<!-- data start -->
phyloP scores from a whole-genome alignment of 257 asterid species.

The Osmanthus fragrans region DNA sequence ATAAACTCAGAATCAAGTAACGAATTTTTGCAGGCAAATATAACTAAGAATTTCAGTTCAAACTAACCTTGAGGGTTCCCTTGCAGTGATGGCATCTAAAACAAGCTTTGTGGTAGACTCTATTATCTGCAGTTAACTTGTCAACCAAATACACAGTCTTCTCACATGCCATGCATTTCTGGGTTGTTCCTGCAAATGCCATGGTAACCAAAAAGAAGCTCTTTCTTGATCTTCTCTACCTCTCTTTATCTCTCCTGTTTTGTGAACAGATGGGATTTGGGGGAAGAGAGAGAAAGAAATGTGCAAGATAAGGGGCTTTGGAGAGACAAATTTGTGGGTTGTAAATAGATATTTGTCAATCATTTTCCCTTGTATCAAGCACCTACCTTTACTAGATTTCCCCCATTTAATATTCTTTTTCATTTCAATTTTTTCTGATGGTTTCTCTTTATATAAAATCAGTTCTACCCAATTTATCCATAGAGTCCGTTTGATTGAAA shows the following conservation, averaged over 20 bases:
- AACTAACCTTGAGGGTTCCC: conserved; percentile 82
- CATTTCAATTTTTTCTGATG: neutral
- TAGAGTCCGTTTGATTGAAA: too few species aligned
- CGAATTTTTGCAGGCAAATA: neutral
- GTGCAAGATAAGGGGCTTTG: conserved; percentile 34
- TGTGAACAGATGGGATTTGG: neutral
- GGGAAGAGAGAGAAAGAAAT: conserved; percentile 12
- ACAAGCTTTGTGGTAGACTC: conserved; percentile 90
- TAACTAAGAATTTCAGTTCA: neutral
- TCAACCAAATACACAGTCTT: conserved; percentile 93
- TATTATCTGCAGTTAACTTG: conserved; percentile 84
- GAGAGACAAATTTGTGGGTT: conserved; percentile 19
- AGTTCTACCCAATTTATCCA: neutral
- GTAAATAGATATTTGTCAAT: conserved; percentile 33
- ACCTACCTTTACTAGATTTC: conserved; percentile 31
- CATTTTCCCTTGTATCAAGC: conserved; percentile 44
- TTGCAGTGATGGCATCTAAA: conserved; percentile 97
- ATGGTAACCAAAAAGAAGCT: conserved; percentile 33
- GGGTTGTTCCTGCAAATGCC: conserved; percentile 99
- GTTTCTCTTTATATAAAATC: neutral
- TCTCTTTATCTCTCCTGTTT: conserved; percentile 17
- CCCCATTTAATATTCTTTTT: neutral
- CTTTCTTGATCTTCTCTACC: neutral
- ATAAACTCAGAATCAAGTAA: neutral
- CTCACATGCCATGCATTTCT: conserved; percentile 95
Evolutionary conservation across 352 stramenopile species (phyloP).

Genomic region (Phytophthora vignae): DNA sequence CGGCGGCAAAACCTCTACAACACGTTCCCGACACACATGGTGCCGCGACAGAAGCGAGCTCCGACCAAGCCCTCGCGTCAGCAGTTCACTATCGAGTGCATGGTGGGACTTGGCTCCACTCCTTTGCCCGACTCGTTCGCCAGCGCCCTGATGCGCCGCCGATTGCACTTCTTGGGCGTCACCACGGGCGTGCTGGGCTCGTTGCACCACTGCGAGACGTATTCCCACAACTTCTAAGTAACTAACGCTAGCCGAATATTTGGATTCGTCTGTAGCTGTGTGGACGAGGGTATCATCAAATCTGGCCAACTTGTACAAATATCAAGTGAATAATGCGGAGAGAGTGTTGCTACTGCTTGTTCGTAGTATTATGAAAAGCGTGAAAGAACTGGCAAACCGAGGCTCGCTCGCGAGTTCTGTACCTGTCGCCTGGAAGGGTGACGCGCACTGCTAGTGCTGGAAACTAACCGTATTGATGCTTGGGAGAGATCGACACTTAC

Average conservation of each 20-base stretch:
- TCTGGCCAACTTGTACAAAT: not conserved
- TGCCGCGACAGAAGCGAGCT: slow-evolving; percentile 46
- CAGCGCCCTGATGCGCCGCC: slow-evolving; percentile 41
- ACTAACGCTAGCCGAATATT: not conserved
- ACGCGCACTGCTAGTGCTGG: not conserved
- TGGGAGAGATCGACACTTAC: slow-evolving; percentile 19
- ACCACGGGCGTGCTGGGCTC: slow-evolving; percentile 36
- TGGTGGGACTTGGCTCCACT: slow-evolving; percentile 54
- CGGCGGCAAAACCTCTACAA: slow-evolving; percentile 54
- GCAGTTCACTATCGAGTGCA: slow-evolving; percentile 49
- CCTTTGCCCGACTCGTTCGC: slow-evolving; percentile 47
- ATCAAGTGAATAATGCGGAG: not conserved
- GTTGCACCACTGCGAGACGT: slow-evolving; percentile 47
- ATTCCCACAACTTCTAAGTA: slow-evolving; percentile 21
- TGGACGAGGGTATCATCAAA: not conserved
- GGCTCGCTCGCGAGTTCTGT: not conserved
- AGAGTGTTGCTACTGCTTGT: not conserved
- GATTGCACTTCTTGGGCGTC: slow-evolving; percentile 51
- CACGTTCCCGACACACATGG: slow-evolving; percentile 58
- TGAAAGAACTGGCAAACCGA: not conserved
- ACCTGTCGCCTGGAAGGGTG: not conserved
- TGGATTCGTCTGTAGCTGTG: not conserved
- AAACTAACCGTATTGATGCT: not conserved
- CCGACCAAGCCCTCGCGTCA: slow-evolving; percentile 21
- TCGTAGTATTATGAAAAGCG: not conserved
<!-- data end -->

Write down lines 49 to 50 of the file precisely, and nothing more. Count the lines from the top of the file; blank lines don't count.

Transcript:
- CACGTTCCCGACACACATGG: slow-evolving; percentile 58
- TGAAAGAACTGGCAAACCGA: not conserved